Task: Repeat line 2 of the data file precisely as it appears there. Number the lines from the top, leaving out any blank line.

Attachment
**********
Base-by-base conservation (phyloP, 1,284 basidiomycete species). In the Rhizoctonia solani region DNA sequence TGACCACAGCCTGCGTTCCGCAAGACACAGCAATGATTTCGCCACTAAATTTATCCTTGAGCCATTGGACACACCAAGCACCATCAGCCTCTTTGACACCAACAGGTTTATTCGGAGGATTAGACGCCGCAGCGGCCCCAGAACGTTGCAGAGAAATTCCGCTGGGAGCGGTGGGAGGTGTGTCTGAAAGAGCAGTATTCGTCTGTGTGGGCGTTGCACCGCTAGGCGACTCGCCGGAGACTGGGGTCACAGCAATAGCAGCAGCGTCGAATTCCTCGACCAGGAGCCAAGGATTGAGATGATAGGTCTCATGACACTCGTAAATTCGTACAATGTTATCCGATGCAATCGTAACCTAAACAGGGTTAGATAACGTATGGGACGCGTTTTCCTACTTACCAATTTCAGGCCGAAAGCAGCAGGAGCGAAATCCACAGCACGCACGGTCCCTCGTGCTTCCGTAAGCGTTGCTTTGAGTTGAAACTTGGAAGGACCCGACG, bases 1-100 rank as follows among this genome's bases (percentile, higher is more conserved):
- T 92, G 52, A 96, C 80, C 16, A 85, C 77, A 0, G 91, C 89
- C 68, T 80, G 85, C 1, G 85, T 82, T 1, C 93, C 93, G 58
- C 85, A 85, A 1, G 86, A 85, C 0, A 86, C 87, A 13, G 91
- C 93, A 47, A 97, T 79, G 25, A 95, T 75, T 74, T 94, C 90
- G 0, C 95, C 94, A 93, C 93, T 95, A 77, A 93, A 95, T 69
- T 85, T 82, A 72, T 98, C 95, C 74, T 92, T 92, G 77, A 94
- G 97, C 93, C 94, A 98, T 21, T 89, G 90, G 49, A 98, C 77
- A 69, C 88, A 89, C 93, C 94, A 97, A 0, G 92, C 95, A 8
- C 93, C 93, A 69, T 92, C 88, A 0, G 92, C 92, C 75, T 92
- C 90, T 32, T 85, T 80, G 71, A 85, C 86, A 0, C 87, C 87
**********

- T 92, G 52, A 96, C 80, C 16, A 85, C 77, A 0, G 91, C 89